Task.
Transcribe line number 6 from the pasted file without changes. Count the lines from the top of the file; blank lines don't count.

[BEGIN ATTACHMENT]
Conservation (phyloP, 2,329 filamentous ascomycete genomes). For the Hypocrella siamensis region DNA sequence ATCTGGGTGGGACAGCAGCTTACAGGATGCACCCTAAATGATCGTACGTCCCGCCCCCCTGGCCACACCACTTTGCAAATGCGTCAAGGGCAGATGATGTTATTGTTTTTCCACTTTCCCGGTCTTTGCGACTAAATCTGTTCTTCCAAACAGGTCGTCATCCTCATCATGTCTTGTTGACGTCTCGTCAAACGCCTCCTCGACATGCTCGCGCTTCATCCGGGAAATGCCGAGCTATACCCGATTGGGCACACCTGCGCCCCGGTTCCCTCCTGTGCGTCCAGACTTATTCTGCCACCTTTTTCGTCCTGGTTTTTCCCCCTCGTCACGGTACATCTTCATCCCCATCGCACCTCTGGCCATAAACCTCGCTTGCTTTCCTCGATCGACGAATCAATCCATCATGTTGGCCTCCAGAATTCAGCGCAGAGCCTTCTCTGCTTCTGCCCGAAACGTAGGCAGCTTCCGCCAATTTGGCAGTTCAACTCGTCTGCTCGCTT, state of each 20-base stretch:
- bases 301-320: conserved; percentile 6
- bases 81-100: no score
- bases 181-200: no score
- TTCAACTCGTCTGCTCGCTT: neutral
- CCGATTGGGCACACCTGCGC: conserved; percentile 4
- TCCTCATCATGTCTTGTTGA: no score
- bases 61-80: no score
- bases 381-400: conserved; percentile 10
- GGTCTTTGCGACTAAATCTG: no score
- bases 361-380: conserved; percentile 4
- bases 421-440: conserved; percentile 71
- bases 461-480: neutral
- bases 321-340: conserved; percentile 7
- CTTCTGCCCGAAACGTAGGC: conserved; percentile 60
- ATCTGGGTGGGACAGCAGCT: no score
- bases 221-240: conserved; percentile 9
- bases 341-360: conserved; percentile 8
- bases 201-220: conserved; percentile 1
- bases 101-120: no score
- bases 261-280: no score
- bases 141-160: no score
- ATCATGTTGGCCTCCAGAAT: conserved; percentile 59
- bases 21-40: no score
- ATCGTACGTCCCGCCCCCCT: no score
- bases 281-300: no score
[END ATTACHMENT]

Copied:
- CCGATTGGGCACACCTGCGC: conserved; percentile 4